South End Hip-Hop dancers Smash Brothaz to perform at WICA

Graham and Zane Vanderwood may not have danced themselves out of the womb, but the two brothers do appear to have been born to moonwalk, pop and glide.

The Vanderwoods practice a dance in the studio at Island Dance.

Graham and Zane Vanderwood may not have danced themselves out of the womb, but the two brothers do appear to have been born to moonwalk, pop and glide.

The Vanderwoods, as well as their sister Andrea Burr, were born to a dance-teacher mother. Each began dancing at South Whidbey’s Island Dance Academy at around age 5, and each has continued to practice the art form into adulthood.

“When everyone else in your family is dancing, it just seems like a natural progression to begin as well,” said Zane Vanderwood.

The Vanderwoods established Smash Brothaz, a hip-hop dance duo which incorporates a medley of old school and contemporary favorites from MC Hammer and Michael Jackson to Calvin Harris and Kendrick Lamar.

Zane Vanderwood explained that he could not recall the specific instance in which he and his brother decided upon the name. He speculated that it came about in part because of the fact that they often played the popular video game Smash Bros while growing up.

“We’re really good at Smash Bros,” Graham Vanderwood said.

Next week, the brothers will take to the stage of Whidbey Island Center for the Arts along with a group of fellow dancers for a one-night performance.

The event is part of WICA’s Local Artist Series. Each year, the organization chooses four local artists or groups to perform onstage free of all rental expenses. The group or artist then receives the profit of ticket sales for the evening.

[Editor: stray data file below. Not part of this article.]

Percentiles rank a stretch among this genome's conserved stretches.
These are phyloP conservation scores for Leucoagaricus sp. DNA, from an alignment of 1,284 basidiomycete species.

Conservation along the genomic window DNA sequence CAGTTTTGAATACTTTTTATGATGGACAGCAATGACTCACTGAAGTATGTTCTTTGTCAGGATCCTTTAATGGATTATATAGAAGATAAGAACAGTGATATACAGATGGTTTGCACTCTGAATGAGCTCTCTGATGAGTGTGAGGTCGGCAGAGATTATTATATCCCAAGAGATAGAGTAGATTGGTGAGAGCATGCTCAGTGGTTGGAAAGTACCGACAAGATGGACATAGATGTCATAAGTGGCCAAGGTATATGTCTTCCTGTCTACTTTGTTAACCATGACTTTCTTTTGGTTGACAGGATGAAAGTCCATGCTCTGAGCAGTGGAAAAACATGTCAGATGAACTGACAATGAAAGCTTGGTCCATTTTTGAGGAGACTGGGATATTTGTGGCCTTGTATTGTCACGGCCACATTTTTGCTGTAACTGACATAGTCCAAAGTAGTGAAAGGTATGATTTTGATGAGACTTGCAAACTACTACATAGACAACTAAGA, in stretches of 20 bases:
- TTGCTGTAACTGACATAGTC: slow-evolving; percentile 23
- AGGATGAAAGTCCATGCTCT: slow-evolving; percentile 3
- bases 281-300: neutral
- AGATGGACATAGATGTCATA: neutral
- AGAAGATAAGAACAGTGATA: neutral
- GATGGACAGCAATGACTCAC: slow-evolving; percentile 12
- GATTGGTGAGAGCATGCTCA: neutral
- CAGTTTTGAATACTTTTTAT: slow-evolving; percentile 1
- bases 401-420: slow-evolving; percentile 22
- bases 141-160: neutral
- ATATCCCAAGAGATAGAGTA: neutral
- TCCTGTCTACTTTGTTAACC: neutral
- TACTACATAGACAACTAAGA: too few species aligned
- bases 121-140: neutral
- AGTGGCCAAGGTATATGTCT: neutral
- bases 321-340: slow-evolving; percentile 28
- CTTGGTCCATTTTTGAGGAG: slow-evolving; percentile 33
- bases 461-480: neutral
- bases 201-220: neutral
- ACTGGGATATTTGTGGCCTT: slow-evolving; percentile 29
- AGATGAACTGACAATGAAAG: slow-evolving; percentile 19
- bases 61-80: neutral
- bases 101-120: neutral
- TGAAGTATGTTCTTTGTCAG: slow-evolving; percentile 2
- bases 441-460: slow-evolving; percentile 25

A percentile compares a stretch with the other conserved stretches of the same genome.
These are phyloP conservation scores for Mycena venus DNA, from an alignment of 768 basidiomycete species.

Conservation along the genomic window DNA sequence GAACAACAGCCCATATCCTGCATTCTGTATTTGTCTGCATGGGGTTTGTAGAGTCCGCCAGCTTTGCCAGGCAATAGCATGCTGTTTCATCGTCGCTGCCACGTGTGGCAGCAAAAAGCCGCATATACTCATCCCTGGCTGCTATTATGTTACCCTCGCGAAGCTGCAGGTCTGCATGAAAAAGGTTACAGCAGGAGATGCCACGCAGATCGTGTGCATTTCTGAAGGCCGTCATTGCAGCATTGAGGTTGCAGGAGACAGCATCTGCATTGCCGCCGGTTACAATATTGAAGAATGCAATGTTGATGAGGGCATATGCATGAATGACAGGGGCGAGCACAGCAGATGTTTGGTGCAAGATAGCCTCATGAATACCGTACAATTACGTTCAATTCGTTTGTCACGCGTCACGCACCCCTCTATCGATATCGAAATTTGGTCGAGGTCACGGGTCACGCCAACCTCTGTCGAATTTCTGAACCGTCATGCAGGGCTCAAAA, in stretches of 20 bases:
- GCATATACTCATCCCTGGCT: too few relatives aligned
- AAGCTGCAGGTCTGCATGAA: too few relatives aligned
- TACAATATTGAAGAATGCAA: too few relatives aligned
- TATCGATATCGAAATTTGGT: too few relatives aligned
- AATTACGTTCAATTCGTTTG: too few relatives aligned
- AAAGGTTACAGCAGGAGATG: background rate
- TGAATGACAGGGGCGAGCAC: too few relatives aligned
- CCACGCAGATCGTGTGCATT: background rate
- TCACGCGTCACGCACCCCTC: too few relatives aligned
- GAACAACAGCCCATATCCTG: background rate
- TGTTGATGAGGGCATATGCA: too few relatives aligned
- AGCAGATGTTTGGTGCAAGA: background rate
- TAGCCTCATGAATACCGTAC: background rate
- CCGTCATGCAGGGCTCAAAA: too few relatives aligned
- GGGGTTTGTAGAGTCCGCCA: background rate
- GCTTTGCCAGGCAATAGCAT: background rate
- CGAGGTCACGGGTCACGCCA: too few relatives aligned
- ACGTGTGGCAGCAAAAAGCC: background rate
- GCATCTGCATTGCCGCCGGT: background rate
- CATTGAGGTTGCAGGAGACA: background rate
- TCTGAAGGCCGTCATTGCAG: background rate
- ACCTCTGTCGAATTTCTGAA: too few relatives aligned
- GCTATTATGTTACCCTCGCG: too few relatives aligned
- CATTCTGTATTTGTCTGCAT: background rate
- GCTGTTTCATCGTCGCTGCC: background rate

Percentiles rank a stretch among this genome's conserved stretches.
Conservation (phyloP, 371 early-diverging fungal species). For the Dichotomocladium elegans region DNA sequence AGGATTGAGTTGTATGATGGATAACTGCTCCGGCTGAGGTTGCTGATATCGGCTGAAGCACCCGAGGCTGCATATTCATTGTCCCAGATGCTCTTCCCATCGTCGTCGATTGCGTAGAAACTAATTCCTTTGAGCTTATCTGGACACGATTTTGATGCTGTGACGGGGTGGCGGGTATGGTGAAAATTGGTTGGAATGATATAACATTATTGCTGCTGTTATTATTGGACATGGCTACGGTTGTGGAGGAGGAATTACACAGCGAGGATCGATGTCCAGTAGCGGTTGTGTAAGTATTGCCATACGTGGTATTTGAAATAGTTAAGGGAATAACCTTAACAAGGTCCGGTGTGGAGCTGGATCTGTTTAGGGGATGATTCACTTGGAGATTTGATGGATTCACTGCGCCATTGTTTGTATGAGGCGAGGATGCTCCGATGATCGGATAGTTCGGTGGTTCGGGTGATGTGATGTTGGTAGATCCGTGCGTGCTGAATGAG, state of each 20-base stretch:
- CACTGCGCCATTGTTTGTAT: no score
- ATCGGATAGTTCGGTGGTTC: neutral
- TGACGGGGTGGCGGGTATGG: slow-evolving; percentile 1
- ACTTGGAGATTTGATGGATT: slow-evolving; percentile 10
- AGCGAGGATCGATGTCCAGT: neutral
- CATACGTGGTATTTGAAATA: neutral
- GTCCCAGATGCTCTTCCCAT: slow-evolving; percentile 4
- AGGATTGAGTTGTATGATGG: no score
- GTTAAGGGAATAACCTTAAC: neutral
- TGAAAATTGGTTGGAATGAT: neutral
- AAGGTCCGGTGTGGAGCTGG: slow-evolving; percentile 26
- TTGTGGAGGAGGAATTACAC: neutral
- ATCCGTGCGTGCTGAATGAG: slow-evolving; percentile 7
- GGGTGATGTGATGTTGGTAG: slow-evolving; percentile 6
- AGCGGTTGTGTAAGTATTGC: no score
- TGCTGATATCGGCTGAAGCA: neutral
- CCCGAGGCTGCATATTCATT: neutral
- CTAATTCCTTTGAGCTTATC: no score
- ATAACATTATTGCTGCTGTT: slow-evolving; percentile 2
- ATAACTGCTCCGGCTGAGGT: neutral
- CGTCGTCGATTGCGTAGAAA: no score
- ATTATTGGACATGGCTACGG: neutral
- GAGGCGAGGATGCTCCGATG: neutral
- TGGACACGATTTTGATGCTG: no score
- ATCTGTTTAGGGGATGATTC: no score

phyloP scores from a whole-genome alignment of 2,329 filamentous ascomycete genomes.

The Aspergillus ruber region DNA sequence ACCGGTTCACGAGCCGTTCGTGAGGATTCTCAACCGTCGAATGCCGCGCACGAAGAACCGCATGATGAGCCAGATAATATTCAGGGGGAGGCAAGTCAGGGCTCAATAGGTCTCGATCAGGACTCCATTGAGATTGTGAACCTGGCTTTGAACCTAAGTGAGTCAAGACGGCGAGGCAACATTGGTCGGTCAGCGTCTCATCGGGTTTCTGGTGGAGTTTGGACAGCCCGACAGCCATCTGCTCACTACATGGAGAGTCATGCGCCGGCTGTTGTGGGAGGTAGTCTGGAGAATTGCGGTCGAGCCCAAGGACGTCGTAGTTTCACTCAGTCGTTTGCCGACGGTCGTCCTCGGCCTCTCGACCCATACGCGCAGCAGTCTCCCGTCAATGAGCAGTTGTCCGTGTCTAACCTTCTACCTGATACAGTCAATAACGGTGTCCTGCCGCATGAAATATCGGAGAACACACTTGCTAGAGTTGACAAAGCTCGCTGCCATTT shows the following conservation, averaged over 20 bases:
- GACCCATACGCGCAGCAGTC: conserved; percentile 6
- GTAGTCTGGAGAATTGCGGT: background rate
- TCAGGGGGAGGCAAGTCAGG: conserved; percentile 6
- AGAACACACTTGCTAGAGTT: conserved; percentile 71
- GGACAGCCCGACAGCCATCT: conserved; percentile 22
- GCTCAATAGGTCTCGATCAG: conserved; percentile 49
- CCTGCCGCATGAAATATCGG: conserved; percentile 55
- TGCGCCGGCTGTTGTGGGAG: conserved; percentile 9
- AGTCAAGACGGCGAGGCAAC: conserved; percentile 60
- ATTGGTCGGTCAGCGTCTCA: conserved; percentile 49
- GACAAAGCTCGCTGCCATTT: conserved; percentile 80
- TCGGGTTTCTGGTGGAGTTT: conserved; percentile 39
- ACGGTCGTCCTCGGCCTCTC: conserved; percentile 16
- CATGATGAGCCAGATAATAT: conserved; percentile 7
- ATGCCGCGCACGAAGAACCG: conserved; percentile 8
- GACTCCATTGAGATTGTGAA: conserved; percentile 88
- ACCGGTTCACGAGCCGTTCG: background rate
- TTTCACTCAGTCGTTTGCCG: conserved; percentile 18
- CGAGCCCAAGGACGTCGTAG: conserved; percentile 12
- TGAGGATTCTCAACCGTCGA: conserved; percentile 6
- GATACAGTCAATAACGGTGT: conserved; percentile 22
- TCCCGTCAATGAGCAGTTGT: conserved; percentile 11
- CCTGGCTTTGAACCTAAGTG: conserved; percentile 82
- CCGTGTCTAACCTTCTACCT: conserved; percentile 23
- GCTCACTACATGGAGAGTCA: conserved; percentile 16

Smash Brothaz held auditions in September, inviting dance enthusiasts of all ages and skill levels to try out for the show. Though the turnout wasn’t quite what they had hoped for, the brothers said they have a solid group of dancers of a variety of ages.

The show will include 18 dances, 16 of which were choreographed by the Vanderwoods. The other two will be performed by a guest group, Contagious, from Lynnwood.

South Whidbey dancer Melyssa Smith may also be joining to perform two of her solos.

Graham Vanderwood noted that he is usually not too impressed with contemporary hip-hop videos, and said that he and his brother try to incorporate more of a storyline, “something original, more interesting,” into their dances as opposed to solely showing off their moves.

For the first segment of the show, the brothers will be dancing to a story narrated by their friend Jon Bryant. They explained that the story is about the brothers’ trip on a time machine.

“You’ve never seen anything like that,” Graham Vanderwood said. “Even the fact that one of our dances is to old Zapp and Roger music is different. People never use that stuff.”

Zane Vanderwood will be heading off to college in the fall, and explained that this will likely be the last time Smash Brothaz will perform for quite some time.

“I hope it’s not the last time we do this, but it could be the last time for quite a while at least,” Zane Vanderwood said.

Though he said he would like to pursue dance professionally, he explained that he doesn’t believe it to be a feasible career choice. He is planning to major in economics, but will continue to dance as a hobby.

“It gives me a separate identity to a certain extent. And it gives me something to do,” said Zane Vanderwood of the art form. “I’m pretty introverted. …I think if I didn’t have dance, I would never leave home so that’s also a plus.”

“It brings you something to look forward to in life,” Graham Vanderwood said. He added that being without his brother will be difficult, though both said they have been focusing on the show and trying not to think too much about it.

“I’m lucky to have Zane around,” Graham Vanderwood said. “There’s nobody else that can fill his shoes.”


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